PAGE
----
In FPV/ Howtos Posted by Mark Spencer Feb. 26, 2014
For decent FPV experience one is key ingredient, LRS (Long Range System) UHF system. Most if not all operate at around 433MHz frequency and RangeLink is no exception. On this page we'll try and cover some of the basic and some advance setup of RangeLink.
RangeLink UHF LRS is FPV long range radio control system working on the ISM band 431Mhz-435Mhz featuring FHSS (Frequency Hopping Spread Spectrum) method of transmitting signal.
- RSSI, buffered - Receiver's signal strength indicator in two operating modes: RF RSSI and Link Quality Indicator, which will be covered later in the text
- 12 channels PWM output
- PPM output - also called PPM-Sum or CPPM, stands for Pulse Position Modulation and if PWM is the way to drive your servos, PPM is the way to combine and carry multiple PWM signals on one line
- Dual power modes - With a flip of the switch you can choose between 200mW and 500mW output modes increasing your range in breakneck situation.
- Well filtered - Transmitter has built-in LPF (Low Pass Filter) 900-1300MHz (rejection loss over 45dB,2.4GHZ band rejection Loss over 40dB), receiver with built-in SAW band pass filter
- High sensitivity
To perform TX/RX firmware upgrade you'll need USB-to-TTL adapter of some kind, in my case that is prolific PL2303, but most of them will work. Plug it into the computer and make sure correct drivers are installed.
You'll also need software and set of firmware which at the moment of writing is version v1.24 for RX and v1.27 for TX and can be found at the link supplied by manufacturer of the RangeLink, here.
Receiving end of adapter is logically connected transmitting end of the RangeLink TX/RX, and vice versa.
Take a note of the pin-out, in this case:
- blue wire is RX (the wire trough which adapter is going to receive data from RangeLink TX/RX)
- white wire TX (the wire trough which adapter is going to send data to RangeLink TX/RX)
- black wire is ground
First, lets flash the RangeLink transmitter. With the info above this is how connection should look like, port TTL232 on the left.
Power the TX, connect the USB-to-TTL adapter to the PC and then to the RangeLink transmitter. Run flashlinkprj.exe found in the zip file downloaded from the location above.
Select the COM port of the prolific adapter, in my case it's COM3. By clicking "Get Info" you'll get the installed version of the TX firmware and at the same time verify that everything is connected properly and your computer is communicating with the transmitter.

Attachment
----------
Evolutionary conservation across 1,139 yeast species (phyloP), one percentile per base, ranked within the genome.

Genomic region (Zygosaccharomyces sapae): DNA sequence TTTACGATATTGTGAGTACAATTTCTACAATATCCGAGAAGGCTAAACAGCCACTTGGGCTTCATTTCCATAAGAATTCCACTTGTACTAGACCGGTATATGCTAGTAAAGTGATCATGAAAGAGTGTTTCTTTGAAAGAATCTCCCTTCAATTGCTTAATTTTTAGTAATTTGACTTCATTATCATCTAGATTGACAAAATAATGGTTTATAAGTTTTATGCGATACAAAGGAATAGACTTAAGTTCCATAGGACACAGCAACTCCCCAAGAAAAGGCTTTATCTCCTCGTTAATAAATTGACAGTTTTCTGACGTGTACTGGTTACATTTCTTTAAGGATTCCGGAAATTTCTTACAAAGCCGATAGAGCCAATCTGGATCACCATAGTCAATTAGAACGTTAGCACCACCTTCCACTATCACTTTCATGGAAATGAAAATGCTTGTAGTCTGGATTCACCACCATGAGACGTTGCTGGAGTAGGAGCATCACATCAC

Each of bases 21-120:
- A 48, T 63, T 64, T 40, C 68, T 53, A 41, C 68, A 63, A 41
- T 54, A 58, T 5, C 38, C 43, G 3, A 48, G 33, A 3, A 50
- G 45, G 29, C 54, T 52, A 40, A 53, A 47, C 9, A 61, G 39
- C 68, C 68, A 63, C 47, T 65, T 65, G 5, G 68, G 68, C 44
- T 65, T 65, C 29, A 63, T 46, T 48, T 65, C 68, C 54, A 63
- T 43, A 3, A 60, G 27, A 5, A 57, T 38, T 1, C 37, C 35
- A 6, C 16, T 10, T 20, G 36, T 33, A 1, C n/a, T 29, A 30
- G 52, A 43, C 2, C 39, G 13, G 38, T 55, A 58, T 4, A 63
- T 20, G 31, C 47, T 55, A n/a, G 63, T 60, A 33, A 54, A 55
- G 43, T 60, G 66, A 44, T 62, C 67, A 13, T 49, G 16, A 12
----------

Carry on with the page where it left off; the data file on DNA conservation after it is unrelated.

If everything went OK, click on the "Open", select the .hex file downloaded from the link above and be sure to select the one with "tx" in its name. Now click "Send" and wait for the process to finish.
Disconnect from the computer and power down the TX.
RangeLink RX flashing procedure is similar. Last row of the pins on the RangeLink receiver for serial communication is marked as RX/TX/GND and should be connected with the USB-to-TTL adapter the same way we did with the RangeLink TX.
RangeLink receiver could be powered with ESC.
Power the RX, connect the USB-to-TTL adapter to the PC and then to the RangeLink RX. Run flashlinkprj.exe.
Select the COM port of the prolific adapter. By clicking "Get Info" you'll get the installed version of the RX firmware and at the same time verify that everything is connected properly and your computer is communicating with the receiver.
If everything went OK, click on the "Open", select the .hex file downloaded from the link above and be sure to select the one with "rx" in its name. Now click "Send" and wait for the process to finish.
Disconnect USB-to-TTL from the receiver and power it down.
RangeLink is offering two selectable modes of RSSI: RF RSSI and Link Quality Indicator.
In Rf terms it tells you how strongly the Rf signal itself is received by the Rx. The Rf RSSI will vary quite a lot during normal flight depending on range, antenna orientation, blockage, and so forth and if scaled into a percentage, you might expect to still be able to receive 100% of the packets (full smooth control) with RSSI as low as 30%. Mean Rf RSSI value is useful for giving you some sense of range as it'll go down the further away you go, even if the Rx is still receiving 100% of the packets.
When the output it switched to link quality indicator it tells you (via the same analog voltage range) only the % packets received. That means it may show 100% almost all the time, until you drop below that low Rf RSSI threshold and then link quality tends to drop fairly quickly as it starts losing packets. It is *roughly* equivalent to looking at the blinking light. When it's blinking steadily, then link quality would also be 100%. If it stutters then it'll be less than 100%, and when it stops, it'll be 0%.